Nick Says: Apart from the sleazy boys, who left us well alone after a chat (which weirdly involved Disney and barbequeing a bear, so maybe not the intimidating talk I wanted), everyone else on the boat was great company. Little communities soon formed between everyone, and your neighbours soon became friends. Despite our obvious lack of Portuguese language skills, it didn’t stop anybody from chatting to us constantly. The were several memorable people on the boat. First was Boss-Lady, who made the meals, served them to us (we were always last!) and basically ran the domestic side of the ship. There was no way you’d mess with her, even if she alternated between wearing beautiful dresses and Justin Bieber vests. Every morning she would wake us up for breakfast, a gentle nudge for Bee, a stinging slap on my feet for me. Smiles for Bee, scowls for me. However, she took a real shine to Mark, giving him extra coffee when she wasn’t supposed too! The charming devil. Next came the Argentine bikers, two middle-aged guys who had rented the cabin at the front. They were divorced three times each, and were motorbiking around South America on giant BMW bikes similar to those used in Long Way Round/Down, and which were stored in the hold. They didn’t have any maps though, so often borrowed my guidebook to plan their route! We were able to talk to them a bit more in Spanish, although Argentine Spanish is quite different apparently. Then there was distinguished chap. He had a neat little beard and always looked immaculate, no matter the hour. He also seemed quite stern at first. However, 4 days on a river-boat worked their magic on him and by the last day he was bare-chested, swigging beer at 8am in the morning, and beardless. He was also constantly chatting to us, and offering us things, pointing out animals on the bank, and generally saluting everyone. Finally there was crazy old guy who of course was in the hammock next to me. He became obsessed with Bee’s mosquito net (put up as a territory defender, as there was a real lack of mozzies) and convinced it would fly away, so was constantly instructing me to wrap it up. Or just pointing at it. Or stroking it. He also liked to shout at me in Portuguese while standing very close to me and occasionally slap my bum.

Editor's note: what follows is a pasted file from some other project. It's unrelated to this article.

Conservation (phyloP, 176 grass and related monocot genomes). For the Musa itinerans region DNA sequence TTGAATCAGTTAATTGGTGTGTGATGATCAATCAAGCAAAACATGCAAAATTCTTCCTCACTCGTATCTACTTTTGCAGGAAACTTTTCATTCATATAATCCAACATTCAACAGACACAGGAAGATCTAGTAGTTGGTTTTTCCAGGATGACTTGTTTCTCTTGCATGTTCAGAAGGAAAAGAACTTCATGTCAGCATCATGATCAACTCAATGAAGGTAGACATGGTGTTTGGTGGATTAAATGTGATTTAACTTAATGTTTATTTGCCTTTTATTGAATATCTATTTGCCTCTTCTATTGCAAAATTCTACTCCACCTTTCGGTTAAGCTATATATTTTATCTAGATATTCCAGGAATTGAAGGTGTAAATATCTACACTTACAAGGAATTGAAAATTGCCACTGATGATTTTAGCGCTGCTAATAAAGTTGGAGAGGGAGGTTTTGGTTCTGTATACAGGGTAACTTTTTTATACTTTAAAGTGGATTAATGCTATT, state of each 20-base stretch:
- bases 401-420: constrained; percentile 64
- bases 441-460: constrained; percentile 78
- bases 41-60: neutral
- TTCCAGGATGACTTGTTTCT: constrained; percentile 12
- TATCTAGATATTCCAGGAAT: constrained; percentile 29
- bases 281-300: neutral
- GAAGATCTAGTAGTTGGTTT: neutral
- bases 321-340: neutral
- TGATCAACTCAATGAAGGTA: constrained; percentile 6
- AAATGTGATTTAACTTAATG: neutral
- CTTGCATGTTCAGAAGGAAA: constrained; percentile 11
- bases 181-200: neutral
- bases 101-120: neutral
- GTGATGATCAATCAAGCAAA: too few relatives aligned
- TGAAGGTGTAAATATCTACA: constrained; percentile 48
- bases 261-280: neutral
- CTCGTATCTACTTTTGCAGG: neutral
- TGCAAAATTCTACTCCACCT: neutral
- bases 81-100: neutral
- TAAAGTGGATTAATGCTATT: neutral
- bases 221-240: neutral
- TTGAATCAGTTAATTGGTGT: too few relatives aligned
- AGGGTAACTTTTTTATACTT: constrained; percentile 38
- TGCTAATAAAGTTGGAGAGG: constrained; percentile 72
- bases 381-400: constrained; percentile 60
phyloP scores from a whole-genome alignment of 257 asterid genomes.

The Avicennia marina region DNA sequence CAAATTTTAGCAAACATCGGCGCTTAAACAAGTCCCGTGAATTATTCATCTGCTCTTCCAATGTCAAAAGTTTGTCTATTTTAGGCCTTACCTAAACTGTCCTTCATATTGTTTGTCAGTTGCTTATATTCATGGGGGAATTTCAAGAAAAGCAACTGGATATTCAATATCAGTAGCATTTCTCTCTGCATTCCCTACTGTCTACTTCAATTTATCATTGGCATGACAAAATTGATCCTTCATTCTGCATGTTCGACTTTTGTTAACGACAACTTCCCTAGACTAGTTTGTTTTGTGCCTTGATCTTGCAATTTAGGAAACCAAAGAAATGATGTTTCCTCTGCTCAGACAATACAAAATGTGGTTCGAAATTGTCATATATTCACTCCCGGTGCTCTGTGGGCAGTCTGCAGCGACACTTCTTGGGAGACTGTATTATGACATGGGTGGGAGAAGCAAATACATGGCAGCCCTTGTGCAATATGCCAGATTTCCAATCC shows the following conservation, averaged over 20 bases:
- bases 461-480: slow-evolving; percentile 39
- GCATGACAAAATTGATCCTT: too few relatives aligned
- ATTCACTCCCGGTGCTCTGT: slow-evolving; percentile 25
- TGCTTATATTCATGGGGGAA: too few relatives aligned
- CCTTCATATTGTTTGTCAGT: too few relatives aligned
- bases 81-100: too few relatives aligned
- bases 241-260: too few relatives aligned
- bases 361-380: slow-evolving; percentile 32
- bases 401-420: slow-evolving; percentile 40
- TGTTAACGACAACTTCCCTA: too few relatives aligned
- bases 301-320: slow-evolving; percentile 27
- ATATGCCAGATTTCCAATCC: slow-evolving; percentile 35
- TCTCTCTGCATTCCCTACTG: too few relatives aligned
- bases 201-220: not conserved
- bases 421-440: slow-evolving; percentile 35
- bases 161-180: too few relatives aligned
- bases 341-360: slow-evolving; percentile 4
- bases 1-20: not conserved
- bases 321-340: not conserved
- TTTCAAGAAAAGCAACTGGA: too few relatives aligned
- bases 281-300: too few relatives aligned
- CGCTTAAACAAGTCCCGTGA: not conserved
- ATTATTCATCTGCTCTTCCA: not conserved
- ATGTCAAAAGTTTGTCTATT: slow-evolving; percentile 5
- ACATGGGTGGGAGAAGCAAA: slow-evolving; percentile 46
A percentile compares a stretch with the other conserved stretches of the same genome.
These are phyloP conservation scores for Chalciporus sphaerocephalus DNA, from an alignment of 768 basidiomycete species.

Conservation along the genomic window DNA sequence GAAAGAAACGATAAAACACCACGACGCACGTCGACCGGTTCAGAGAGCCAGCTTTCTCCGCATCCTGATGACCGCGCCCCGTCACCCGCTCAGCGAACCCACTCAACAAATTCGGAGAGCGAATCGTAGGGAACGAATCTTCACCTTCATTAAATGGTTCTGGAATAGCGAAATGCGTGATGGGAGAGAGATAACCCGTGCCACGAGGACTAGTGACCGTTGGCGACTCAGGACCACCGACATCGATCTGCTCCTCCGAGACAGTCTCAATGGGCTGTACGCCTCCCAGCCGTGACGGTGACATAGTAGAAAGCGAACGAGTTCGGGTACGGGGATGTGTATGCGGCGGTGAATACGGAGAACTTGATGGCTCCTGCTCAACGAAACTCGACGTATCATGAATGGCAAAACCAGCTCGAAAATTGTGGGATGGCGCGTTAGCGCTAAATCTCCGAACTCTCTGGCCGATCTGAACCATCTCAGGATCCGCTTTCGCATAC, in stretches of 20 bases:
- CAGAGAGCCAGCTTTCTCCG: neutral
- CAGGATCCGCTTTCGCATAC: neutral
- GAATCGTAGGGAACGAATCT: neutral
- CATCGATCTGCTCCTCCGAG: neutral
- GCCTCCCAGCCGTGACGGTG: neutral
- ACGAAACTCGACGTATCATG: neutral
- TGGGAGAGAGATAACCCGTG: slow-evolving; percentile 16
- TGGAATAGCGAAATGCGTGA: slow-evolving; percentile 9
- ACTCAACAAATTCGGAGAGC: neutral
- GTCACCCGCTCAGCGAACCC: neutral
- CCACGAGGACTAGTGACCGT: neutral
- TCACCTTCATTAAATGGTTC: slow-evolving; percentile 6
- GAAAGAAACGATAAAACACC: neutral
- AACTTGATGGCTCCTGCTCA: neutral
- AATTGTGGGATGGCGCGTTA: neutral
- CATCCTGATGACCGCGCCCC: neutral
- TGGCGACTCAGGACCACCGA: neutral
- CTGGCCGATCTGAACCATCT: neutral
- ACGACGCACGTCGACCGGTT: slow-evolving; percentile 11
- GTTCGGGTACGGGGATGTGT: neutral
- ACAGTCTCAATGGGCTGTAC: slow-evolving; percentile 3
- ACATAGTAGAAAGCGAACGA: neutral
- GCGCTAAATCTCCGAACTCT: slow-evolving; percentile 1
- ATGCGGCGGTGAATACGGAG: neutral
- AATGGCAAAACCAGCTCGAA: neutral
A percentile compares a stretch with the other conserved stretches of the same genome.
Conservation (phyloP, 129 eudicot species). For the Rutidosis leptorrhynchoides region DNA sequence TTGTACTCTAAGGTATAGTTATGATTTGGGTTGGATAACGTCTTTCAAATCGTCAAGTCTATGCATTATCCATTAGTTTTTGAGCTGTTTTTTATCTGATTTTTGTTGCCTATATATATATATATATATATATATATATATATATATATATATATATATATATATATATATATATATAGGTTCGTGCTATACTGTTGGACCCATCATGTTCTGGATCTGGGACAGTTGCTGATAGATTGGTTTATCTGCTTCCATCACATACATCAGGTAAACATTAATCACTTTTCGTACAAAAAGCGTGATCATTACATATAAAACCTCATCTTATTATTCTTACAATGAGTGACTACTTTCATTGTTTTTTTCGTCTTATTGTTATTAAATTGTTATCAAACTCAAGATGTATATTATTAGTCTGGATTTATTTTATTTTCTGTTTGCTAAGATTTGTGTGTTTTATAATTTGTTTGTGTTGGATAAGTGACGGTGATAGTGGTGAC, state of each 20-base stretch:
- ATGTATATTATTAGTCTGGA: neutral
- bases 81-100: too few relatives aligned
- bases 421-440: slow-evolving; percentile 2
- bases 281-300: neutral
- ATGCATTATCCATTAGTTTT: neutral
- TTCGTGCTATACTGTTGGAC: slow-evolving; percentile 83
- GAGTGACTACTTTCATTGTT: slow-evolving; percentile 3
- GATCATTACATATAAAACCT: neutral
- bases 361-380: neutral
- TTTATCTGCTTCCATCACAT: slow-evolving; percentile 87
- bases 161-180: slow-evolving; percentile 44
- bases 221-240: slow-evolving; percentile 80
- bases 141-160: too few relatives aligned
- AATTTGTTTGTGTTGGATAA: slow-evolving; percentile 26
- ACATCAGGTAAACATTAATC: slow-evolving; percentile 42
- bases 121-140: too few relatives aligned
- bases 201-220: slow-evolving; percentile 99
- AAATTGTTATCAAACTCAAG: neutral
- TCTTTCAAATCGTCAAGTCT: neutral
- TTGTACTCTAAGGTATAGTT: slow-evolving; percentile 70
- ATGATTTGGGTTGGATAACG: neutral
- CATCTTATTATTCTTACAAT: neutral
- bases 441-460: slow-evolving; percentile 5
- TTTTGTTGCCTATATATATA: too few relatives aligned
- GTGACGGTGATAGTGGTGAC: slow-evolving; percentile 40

Bee Says: We made a stop en route to drop off some frozen fish from the cargo, which was THE entertainment of the trip. Our boat neighbours, who hadnt seemed fussed by majestic river dolphins, swarmed on deck watching for an hour as the various huge fish were unpacked, weighed and rejected or accepted. There were so many types, zebra stripes and one that looked like a mini Moby Dick.
Next it was straight on to Porto Velho where we arrived at an eye watering 4am. We could sit about onboard until 6am, when we had ONE mission. Get to Bolivia… in a DAY! We did this by getting straight on a bus, a melty 5 hours to Guajara Mirim (the Brazilian border town) with no air con. There was time for a quick look around this quaint little place and to get our exit stamp for Brazil (after our Venezuela mishap we were determined to get it right this time). Then it was on to a passenger launch which crossed over the River Mamore as the sun set, and in five minutes we were in Guayaramerín… HOLA BOLIVIA!